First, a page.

Vaccine passports 'WILL be here by summer' say EU leaders

Vaccine passports ‘WILL be here by summer’ say EU leaders as Britons’ hopes of beach holidays rise – but Angela Merkel says they could take three months to set up

  • EU leaders agree to work on vaccine certificates programme for the summer
  • Greece and Spain desperate to passport policy to kickstart tourism economies
  • But Germany’s Angela Merkel says scheme will take three months to develop – hitting Britons’ hopes for holidays on the continent
  • One EU official says the bloc wants to avoid ‘a new death season’ this summer
  • The UK has given 27 vaccine doses per 100 people, while EU is on 6.2 per 100

EU leaders have agreed to introduce vaccine passports by the summer in a boost to Britons planning holidays on Europe’s beaches.

Having suffered its deepest recession to date and still floundering on the rollout of its vaccination programme, German Chancellor Angela Merkel said that ‘everyone agreed that we need a digital vaccination certificate’ programme during a virtual summit.

But Merkel admitted technical work on the vaccine ‘passports’ by the EU Commission would take three months to complete, meaning it would not be ready when Britain could start easing international travel restrictions in May.

It comes following pressure from southern European countries to have schemes in place to help safely kickstart their tourism-dependent economies.

Greece officials plan to have the country open by May, and want a scheme that will allow entry to people who have received both doses of an approved Covid vaccine.

The country’s government is reportedly considering plans to open its borders to vaccinated Brits that month, which could put it in conflict with EU plans on foreign travel.

EU leaders have agreed to introduce vaccine passports by the summer in a boost to Britons planning holidays on Europe’s beaches. Pictured: European Council president Charles Michel (top left) meets EU leaders including Emmanuel Macron and Angela Merkel at a virtual summit  

But German Chancellor Angela Merkel admitted technical work on the vaccine ‘passports’ by the EU Commission would take three months to complete, meaning it would not be ready when Britain could start easing international travel restrictions in May

It comes as the EU vaccination programme continues to flounder, with millions of doses of Oxford/AstraZeneca jabs left unused in France and Germany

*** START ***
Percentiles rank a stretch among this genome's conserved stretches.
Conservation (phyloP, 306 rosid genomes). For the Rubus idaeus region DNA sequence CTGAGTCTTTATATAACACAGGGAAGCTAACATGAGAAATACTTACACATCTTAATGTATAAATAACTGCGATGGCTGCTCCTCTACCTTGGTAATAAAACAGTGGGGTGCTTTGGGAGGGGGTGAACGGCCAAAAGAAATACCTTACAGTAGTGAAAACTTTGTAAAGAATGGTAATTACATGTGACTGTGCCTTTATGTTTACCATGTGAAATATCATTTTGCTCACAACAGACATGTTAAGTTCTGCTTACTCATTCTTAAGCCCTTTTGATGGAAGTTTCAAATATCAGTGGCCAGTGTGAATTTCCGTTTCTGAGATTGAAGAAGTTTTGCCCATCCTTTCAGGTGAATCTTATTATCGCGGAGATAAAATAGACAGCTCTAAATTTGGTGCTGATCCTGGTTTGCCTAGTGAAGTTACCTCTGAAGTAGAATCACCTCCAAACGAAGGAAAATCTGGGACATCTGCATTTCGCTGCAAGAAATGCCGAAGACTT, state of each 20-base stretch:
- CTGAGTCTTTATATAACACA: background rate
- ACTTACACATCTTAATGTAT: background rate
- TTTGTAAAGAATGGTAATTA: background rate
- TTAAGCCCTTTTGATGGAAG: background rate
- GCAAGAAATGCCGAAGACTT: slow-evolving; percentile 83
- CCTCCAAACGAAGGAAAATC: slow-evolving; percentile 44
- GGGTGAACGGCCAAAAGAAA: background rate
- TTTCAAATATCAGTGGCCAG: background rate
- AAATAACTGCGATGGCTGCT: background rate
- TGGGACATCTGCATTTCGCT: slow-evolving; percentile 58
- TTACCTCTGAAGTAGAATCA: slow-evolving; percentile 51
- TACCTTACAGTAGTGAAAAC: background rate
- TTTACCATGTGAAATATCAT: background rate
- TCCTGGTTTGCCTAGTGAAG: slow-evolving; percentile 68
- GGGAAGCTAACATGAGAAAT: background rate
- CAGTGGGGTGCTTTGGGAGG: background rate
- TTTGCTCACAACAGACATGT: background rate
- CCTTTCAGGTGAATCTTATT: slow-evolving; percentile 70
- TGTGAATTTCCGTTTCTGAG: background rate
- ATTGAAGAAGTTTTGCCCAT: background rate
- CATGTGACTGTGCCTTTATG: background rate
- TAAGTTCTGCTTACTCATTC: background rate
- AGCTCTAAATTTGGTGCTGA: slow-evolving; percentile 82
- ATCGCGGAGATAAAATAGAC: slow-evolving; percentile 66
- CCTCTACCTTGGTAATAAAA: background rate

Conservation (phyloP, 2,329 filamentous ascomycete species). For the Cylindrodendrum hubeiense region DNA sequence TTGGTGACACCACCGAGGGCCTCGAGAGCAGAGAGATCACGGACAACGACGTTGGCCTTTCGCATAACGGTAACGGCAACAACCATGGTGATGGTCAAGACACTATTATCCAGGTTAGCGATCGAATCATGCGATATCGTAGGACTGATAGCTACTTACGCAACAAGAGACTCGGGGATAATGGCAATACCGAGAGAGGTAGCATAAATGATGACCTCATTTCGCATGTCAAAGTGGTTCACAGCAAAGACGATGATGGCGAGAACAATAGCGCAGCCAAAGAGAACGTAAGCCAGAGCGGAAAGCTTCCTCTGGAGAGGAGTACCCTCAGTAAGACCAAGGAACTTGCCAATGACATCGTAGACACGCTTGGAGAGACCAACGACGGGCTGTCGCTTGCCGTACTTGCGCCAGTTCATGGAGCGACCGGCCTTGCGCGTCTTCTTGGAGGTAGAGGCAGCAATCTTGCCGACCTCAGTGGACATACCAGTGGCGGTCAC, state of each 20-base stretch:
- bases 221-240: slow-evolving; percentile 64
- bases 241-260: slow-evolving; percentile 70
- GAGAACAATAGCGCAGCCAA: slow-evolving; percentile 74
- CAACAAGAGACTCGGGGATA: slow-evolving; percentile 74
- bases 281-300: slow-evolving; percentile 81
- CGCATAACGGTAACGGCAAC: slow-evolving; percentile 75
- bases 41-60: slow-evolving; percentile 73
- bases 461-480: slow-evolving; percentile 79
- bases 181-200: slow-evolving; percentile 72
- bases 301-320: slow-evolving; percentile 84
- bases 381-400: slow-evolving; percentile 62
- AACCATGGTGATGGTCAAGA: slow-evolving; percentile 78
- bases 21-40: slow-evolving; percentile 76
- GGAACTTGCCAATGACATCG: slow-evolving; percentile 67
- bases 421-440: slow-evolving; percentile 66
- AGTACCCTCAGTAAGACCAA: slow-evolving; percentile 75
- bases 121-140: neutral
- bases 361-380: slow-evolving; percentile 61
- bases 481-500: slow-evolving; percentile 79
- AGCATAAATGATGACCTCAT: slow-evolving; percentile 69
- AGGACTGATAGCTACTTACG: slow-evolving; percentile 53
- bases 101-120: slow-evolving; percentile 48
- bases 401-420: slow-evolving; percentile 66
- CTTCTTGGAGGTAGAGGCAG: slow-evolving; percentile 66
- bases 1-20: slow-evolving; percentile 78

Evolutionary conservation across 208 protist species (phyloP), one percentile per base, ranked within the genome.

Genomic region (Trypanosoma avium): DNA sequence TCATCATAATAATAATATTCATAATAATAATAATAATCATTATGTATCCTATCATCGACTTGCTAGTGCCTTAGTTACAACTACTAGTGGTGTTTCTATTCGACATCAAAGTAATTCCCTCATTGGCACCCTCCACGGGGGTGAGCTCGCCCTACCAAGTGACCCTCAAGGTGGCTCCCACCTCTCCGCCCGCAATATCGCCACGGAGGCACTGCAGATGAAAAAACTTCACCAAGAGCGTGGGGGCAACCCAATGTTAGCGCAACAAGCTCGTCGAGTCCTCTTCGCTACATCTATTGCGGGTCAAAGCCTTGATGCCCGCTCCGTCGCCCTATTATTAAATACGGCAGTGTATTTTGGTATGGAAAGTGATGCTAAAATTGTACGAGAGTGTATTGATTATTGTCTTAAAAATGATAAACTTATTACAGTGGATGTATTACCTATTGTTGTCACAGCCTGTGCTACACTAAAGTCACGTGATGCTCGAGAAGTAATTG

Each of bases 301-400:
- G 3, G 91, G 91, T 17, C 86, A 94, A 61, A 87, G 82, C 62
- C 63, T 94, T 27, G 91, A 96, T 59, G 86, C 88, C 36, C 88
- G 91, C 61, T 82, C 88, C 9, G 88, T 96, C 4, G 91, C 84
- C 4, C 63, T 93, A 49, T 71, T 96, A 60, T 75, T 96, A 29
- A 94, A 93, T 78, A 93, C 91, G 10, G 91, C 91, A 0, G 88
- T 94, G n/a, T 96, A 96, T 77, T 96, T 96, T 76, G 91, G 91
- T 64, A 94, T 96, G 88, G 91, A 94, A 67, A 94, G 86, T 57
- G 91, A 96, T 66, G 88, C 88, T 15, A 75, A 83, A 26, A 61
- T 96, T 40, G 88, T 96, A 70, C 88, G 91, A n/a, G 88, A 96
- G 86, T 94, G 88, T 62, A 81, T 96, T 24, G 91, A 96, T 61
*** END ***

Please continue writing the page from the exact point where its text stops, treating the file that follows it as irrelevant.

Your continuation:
France, Italy, Germany and the Netherlands are all seeing cases stagnate or increase with only a fairly small share of the population vaccinated so far – while infections are continuing to drop in the UK with far more people given at least one vaccine dose 

Merkel, 66, WON’T have Oxford vaccine and backs officials who have not recommended jab for over-65s, while 1.2m doses sit unused

Angela Merkel has said she will not take the Oxford/AstraZeneca vaccine because she is too old, despite Europe begging its citizens to take the shot to speed up its floundering jab roll-out.

The German chancellor, 66, was asked if she would take the jab to set an example to a country where many are refusing the Oxford vaccine and 1.2million of the shots are lying unused in storage.

But Merkel told FAZ that she was not eligible because German regulators have restricted the jab to under-65s, a move which has yet to be reversed even after data from Scotland showed it is highly effective in the elderly. 

‘I am 66 years old and do not belong to the recommended group for AstraZeneca,’ Merkel said, after describing the vaccine as ‘reliable, effective and safe’ for others to take.  

‘All the authorities tell us that you can trust this vaccine. As long as vaccine supplies are as limited as they are at the moment, you don’t get to choose which one you get,’ she added.   

However, French President Emmanuel Macron has now said he would gladly accept being inoculated with the Oxford/AstraZeneca COVID-19 vaccine if it were offered when his turn comes.

Mr Macron has previously questioned the jab’s effectiveness and lashed out at AstraZeneca to save face in a row over procurement last month.

Regulators are also continuing to limit access for over-65s in spite of real-world proof that it works.

Spain has also been pushing for an EU-wide passport policy as the country is desperate to kickstart tourism. Its foreign secretary proposed that ‘vaccine certificate holders could be exempt from taking a test’.